UPDATE: The flash flood warning expired Thursday afternoon.
DENVER — A flash flood warning has created "a life-threatening situation" for people along the eastern section of the Cameron Peak Fire burn scar in Larimer County, according to the National Weather Service.
The NWS out of Boulder said rain is falling at a rate of 2 to 2.5 inches per hour, creating a flooding hazard for the Buckhorn Creek and Buckhorn Road area near the burn scar. The "short but intense" periods of rain will cause flooding and debris flows, the NWS said.
The warning includes rural areas of east Larimer County like Upper Buckhorn along County Road 44H, Crystal Mountain, Stringtown Gulch, Big Bear, and Lower Buckhorn on County Road 27 above Masonville.
The flows — made of rock, mud, vegetation and other loose materials — will move through Buckhorn Creek and into nearby drainages.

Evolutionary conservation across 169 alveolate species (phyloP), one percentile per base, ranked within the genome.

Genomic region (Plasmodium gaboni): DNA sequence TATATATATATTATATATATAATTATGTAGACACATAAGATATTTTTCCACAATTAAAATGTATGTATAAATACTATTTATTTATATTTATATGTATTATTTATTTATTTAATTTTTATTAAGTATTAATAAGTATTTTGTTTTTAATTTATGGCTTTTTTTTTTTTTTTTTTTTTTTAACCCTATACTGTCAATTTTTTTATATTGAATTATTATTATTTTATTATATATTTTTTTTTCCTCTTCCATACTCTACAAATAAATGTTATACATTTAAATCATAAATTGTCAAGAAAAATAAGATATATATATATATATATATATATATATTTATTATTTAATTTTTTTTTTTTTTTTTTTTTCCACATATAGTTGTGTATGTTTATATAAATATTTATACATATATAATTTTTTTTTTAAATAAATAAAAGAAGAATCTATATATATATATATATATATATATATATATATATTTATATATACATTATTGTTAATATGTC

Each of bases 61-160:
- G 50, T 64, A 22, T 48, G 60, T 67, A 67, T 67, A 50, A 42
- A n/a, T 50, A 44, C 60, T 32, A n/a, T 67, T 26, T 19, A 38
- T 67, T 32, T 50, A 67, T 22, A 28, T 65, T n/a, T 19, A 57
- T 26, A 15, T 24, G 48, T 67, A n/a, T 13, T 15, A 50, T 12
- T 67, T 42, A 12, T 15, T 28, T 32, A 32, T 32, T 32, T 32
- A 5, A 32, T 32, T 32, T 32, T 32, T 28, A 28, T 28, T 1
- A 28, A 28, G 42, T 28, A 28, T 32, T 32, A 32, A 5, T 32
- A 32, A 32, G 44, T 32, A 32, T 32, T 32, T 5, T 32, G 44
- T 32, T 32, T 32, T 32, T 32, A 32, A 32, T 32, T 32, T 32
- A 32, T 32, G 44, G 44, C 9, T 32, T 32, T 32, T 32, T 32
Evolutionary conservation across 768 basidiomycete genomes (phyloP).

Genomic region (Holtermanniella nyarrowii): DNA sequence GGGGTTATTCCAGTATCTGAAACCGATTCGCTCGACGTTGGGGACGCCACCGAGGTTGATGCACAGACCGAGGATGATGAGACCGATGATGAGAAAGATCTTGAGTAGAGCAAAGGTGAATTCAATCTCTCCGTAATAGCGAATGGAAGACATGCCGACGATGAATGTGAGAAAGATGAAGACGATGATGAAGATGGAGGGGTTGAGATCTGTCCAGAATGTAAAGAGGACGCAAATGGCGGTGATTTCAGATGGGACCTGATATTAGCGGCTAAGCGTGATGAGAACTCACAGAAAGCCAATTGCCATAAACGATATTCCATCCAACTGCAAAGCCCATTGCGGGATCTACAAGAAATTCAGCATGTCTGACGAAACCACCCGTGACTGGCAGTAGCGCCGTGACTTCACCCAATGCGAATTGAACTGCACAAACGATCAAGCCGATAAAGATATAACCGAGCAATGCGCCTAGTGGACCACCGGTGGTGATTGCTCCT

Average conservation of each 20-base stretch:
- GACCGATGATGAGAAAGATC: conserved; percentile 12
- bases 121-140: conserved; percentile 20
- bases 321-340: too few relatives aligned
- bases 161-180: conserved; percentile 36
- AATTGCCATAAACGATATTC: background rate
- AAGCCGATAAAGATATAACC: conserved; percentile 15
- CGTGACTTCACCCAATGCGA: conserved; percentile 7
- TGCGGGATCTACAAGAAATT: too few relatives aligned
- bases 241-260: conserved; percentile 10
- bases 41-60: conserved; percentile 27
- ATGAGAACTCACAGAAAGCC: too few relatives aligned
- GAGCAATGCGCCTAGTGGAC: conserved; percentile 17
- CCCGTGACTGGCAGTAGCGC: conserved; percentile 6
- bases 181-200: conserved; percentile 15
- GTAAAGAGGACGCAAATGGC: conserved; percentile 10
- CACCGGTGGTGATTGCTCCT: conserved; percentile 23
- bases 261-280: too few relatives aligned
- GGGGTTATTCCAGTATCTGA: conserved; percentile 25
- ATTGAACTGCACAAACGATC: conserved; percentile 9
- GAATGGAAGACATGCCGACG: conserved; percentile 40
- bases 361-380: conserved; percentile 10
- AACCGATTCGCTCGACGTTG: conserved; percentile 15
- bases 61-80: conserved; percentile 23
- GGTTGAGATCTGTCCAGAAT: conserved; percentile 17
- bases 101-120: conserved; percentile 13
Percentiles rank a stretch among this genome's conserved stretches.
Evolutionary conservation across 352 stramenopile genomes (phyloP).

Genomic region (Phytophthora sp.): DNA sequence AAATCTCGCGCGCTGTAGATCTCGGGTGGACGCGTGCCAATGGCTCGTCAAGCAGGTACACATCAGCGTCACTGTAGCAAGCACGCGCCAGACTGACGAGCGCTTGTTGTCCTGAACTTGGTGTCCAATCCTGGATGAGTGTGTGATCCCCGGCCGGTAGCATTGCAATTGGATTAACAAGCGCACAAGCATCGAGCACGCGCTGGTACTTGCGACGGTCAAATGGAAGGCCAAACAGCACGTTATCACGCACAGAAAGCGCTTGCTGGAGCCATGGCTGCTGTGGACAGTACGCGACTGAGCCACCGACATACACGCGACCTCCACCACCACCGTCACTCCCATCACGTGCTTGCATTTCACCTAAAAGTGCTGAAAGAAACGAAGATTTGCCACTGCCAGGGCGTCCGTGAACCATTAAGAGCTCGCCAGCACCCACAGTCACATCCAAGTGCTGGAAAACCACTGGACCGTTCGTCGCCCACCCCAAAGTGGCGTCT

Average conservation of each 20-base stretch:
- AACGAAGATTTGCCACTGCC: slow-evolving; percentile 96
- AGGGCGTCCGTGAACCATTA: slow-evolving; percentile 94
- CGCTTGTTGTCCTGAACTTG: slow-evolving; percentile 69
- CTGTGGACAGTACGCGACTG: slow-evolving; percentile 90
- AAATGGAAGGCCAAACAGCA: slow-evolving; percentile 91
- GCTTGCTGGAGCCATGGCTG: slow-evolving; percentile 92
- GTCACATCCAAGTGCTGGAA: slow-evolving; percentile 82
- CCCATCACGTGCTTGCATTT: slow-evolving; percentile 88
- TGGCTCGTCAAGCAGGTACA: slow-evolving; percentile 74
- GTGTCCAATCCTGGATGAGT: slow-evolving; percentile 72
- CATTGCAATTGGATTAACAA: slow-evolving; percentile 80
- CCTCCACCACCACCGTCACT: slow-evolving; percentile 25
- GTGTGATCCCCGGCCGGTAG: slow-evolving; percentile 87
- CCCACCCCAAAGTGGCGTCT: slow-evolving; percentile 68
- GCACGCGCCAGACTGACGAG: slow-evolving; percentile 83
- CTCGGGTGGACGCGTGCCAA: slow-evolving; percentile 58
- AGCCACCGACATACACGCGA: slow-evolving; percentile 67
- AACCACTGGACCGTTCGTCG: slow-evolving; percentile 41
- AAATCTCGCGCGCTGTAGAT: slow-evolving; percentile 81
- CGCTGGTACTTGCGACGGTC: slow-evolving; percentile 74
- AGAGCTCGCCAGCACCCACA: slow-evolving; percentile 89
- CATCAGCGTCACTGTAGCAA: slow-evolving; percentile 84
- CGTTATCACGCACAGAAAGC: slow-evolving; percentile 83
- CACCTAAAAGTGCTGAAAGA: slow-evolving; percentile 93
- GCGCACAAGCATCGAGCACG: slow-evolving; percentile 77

The storm may cause flash flooding of streams and creeks, which can overflow into urban areas, highways, streets and underpasses, the NWS said.
This flash flood warning is in effect until 4:30 p.m.
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All residents in this area are asked to get to higher ground.
Storms are rumbling around other parts of the state on Thursday too, including a flood advisory for northeast Colorado, including the counties of Adams, Arapahoe and Denver until 5:15 p.m. Portions of east-central and northeast Colorado, including southern Douglas County and western Elbert County are also under this advisory until 5 p.m.
This is a developing story and will be updated.